The Raptor Protection Movement and the Return of Falconry
With the demise of the Passenger Pigeon (Ectopistes migratorius) and Carolina Parakeet (Conuropsis carolinensis), between the four short years of 1914 and 1918, ornithologists and devout birdwatchers began a movement of their own; to protect avian predators. In addition, by 1920 five thousand Bald Eagles in just the State of Alaska were dead due to a bounty of fifty cents a head. It was ignorantly believed the eagles interfered with the salmon fisheries as well as accused of killing young deer and livestock.24 Eventually, the Bald Eagle gained protection in 1940 with the Bald Eagle Protection Act; however, other raptors remained unprotected at that time. Additionally, the Bald Eagle was still not protected in Alaska until 1959. 25 Although by 1966, law protected all raptors, the fight for the genuine protection and conservation of raptors continues today.
|Craighead brothers with Golden Eagle|
In 1920, fourteen-year old twins, Frank and John Craighead, read Louis Agassiz Fuertes’ article “Falconry, The Sport of Kings: Once the Means of Supplying Man’s Necessities, It Has Survived the Centuries as One of the Most Romantic Pastimes of History” in The National Geographic Magazine. This would spark a life-long fascination with raptors that ultimately changed public’s opinion and the image of the avian predator. Although the Craighead twins spent several months hawking with Indian princes, training their falcons, actual hunting with their birds was never realized; they kept them merely as pets. The Craighead twins facilitated a more ‘pet’ type distinction and sweet perspective of their falcon to the general public. The Craigheads’ approach enabled the falcons to be seen in a different light, in fact, they were revealed as intelligent and gentle, and not the ruthless killers as believed.26
|Peregrine Falcon eating prey|
Falconry was increasing in popularity between the 1940s and 1960s. In 1961, Harold Webster and Frank Beebe founded the North American Falconers Association (NAFA). NAFA was not only an association for falconers but it set out to educate the public on the benefits of raptors in the wild, such as keeping the rodent population in check; however, some states still considered the predatory birds vermin. Most falconers used the traditional falconry bird, Peregrine Falcon (Falco peregrinus) but during this time, a World War II Veteran was using a Golden Eagle in Idaho. Also, Tom Cade (future founder of the Peregrine Fund) was finishing his graduate studies and hawking in California.27 Falconry and raptors seemed poised for a true revival and regain their former status but all was not well.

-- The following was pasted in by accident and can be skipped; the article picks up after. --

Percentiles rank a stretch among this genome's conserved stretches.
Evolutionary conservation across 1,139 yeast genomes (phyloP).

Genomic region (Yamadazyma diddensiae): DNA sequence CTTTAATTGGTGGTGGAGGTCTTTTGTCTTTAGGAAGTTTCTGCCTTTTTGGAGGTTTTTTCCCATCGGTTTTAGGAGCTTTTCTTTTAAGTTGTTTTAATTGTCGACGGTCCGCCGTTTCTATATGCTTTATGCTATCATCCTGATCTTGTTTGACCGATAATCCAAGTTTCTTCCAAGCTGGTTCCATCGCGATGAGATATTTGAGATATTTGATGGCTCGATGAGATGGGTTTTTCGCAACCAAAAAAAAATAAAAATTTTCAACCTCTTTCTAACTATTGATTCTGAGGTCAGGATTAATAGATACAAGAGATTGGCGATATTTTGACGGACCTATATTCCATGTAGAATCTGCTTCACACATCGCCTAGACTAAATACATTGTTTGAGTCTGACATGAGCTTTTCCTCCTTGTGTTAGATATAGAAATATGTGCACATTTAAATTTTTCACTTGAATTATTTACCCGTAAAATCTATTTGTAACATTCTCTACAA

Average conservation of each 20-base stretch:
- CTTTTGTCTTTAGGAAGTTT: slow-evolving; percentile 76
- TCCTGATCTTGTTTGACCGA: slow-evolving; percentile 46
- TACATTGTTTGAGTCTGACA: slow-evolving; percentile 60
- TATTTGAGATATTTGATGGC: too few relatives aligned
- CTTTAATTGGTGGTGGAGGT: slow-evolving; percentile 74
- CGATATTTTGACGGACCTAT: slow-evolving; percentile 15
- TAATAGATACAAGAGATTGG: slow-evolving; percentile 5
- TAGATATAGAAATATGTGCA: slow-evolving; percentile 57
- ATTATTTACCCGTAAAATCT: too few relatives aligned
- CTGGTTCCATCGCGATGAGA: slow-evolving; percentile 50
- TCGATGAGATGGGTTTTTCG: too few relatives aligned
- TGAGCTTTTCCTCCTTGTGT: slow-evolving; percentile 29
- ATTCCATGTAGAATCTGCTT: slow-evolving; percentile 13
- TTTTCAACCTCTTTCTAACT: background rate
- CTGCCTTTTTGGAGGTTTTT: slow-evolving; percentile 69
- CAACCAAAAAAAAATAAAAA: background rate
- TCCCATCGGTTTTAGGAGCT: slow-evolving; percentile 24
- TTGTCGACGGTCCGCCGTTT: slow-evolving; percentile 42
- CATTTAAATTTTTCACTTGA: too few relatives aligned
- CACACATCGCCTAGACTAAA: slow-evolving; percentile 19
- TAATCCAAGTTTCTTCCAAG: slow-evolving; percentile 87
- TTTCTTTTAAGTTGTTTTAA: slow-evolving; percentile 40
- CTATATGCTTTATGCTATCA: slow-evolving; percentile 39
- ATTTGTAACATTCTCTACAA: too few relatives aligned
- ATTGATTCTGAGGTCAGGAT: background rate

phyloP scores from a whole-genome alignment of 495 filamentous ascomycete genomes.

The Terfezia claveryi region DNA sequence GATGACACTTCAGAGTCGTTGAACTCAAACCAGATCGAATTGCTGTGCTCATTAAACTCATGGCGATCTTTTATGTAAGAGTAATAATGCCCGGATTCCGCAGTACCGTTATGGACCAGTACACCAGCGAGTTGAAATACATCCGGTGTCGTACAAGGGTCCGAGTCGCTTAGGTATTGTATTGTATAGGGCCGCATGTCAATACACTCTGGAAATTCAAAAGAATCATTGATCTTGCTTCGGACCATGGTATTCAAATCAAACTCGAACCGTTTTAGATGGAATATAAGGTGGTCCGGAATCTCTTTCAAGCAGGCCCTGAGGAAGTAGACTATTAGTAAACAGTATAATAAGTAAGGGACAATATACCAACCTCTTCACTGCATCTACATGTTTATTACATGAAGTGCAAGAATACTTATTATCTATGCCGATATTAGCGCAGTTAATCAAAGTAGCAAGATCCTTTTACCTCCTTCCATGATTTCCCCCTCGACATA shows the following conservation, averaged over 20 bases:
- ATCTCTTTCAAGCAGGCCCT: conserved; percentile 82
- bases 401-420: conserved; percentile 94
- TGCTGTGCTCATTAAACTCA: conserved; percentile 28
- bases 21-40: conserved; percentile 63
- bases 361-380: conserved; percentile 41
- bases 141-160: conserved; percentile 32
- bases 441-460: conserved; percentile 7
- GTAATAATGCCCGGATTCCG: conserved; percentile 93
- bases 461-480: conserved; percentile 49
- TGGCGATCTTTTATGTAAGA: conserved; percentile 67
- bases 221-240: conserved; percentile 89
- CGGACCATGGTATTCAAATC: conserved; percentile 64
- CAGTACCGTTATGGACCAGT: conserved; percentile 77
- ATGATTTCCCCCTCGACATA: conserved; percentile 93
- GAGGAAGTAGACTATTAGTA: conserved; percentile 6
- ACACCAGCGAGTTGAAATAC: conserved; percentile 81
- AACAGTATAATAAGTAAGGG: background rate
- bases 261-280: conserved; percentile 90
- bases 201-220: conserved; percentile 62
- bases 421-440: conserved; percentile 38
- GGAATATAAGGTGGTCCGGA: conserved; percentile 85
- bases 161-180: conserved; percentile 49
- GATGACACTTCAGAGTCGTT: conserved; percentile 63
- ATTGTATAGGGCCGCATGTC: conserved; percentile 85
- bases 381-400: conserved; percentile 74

From the Brink of Extinction
While falconry was making a comeback in the United States and Europe; falcons, Bald Eagles and Ospreys were disappearing nearly without detection. It was not until Derek Ratcliffe, a British ornithologist, reported his study published by the Nature Conservancy, that Peregrine Falcon nests were failing. Passenger pigeon enthusiasts originally initiated this study because they believed there were too many falcons.28 Ratcliffe suspected pesticides. In 1962, Rachel Carson’s Silent Spring has been hailed as the marking point in raptor conservation and saving many raptor species from the almost certain extinction. Silent Spring brought pesticides, such as DDT and DDE, to the foreground in the battle to save these species.
The first international conference on the Peregrine was in 1965, at the University of Wisconsin at Madison. The conference delegates, mostly falconers, learned the devastating truth that the Peregrines; they were declining fast in Europe and North America. Ratcliffe reported a thinning of their eggshells caused by the residual pesticides in the falcons’ prey (mostly other birds) thus resulting in nest failure. 29 By the mid-1970’s, there were only 20-30 known nesting pairs of Peregrines in the United States. 30 The mid-1960s and 1970s marked the unprecedented coming together of falconers and biologists to save the Peregrine, Bald Eagle and other raptors from extinction.
24. Louis Agassiz Fuertes. “Falconry, The Sport of Kings: Once the Means of Supplying Man’s Necessities, It Has Survived the Centuries as One of the Most Romantic Pastimes of History.” The National Geographic Magazine. Washington: National Geographic Society 38, no. 6, (December, 1920): 466.
25. M. V. Barrow Jr,. “Science, Sentiment, and the Specter of Extinction: Reconsidering Birds of Prey during America's Interwar Years.” Environmental History (2002): 77, 78, & 88.
26. Helen Macdonald. Falcon. London: Reaktion, (2006): 95.
27. Keith L. Bildstein, David R. Barber and Andrea Zimmerman. Neotropical Raptors. PA: Hawk Mountain Sanctuary (2007).
28. MacDonald. Falcon, 117-118.
29. Ibid., 120.30. Clait E. Braun, James H. Enderson, Charles J. Henny, Heinz Meng, and Alva G. Nye. “Falconry: Effects on Raptor Populations and Management in North America.” The Wilson Bulletin 89, no. 2 (June 1977): 362
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